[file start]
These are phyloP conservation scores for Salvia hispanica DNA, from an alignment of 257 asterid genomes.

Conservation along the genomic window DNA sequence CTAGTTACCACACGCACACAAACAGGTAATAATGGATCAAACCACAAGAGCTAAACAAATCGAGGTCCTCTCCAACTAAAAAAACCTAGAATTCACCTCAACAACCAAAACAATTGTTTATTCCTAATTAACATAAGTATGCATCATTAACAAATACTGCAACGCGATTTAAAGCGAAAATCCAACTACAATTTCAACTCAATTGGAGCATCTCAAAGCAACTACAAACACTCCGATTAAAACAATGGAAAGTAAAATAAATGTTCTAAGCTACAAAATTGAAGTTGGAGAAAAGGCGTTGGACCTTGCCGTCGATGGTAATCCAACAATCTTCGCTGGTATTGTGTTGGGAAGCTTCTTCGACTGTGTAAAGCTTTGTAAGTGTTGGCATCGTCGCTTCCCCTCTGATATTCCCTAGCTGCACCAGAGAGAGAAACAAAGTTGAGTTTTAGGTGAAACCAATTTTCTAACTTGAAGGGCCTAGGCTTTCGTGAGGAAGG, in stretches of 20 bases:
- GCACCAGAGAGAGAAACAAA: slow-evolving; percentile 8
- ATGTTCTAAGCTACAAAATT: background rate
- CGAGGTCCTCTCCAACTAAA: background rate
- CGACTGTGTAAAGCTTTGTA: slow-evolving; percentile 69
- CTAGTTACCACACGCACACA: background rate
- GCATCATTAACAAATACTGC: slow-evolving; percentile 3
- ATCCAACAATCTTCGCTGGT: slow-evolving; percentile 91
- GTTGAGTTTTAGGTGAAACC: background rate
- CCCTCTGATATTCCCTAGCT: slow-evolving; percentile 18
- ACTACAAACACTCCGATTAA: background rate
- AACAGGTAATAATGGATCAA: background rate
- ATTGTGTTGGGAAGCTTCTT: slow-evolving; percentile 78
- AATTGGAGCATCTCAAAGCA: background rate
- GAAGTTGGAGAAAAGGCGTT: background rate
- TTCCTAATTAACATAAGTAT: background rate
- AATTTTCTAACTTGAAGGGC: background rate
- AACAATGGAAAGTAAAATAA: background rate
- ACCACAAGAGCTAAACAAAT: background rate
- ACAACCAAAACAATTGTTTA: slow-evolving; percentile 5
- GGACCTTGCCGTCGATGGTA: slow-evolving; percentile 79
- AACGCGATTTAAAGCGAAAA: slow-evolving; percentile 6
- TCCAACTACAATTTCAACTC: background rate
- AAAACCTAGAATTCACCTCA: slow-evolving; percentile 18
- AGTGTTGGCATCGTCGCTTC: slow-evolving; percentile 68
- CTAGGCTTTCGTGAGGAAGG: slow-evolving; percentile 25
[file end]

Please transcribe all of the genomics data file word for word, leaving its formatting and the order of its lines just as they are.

These are phyloP conservation scores for Salvia hispanica DNA, from an alignment of 257 asterid genomes.

Conservation along the genomic window DNA sequence CTAGTTACCACACGCACACAAACAGGTAATAATGGATCAAACCACAAGAGCTAAACAAATCGAGGTCCTCTCCAACTAAAAAAACCTAGAATTCACCTCAACAACCAAAACAATTGTTTATTCCTAATTAACATAAGTATGCATCATTAACAAATACTGCAACGCGATTTAAAGCGAAAATCCAACTACAATTTCAACTCAATTGGAGCATCTCAAAGCAACTACAAACACTCCGATTAAAACAATGGAAAGTAAAATAAATGTTCTAAGCTACAAAATTGAAGTTGGAGAAAAGGCGTTGGACCTTGCCGTCGATGGTAATCCAACAATCTTCGCTGGTATTGTGTTGGGAAGCTTCTTCGACTGTGTAAAGCTTTGTAAGTGTTGGCATCGTCGCTTCCCCTCTGATATTCCCTAGCTGCACCAGAGAGAGAAACAAAGTTGAGTTTTAGGTGAAACCAATTTTCTAACTTGAAGGGCCTAGGCTTTCGTGAGGAAGG, in stretches of 20 bases:
- GCACCAGAGAGAGAAACAAA: slow-evolving; percentile 8
- ATGTTCTAAGCTACAAAATT: background rate
- CGAGGTCCTCTCCAACTAAA: background rate
- CGACTGTGTAAAGCTTTGTA: slow-evolving; percentile 69
- CTAGTTACCACACGCACACA: background rate
- GCATCATTAACAAATACTGC: slow-evolving; percentile 3
- ATCCAACAATCTTCGCTGGT: slow-evolving; percentile 91
- GTTGAGTTTTAGGTGAAACC: background rate
- CCCTCTGATATTCCCTAGCT: slow-evolving; percentile 18
- ACTACAAACACTCCGATTAA: background rate
- AACAGGTAATAATGGATCAA: background rate
- ATTGTGTTGGGAAGCTTCTT: slow-evolving; percentile 78
- AATTGGAGCATCTCAAAGCA: background rate
- GAAGTTGGAGAAAAGGCGTT: background rate
- TTCCTAATTAACATAAGTAT: background rate
- AATTTTCTAACTTGAAGGGC: background rate
- AACAATGGAAAGTAAAATAA: background rate
- ACCACAAGAGCTAAACAAAT: background rate
- ACAACCAAAACAATTGTTTA: slow-evolving; percentile 5
- GGACCTTGCCGTCGATGGTA: slow-evolving; percentile 79
- AACGCGATTTAAAGCGAAAA: slow-evolving; percentile 6
- TCCAACTACAATTTCAACTC: background rate
- AAAACCTAGAATTCACCTCA: slow-evolving; percentile 18
- AGTGTTGGCATCGTCGCTTC: slow-evolving; percentile 68
- CTAGGCTTTCGTGAGGAAGG: slow-evolving; percentile 25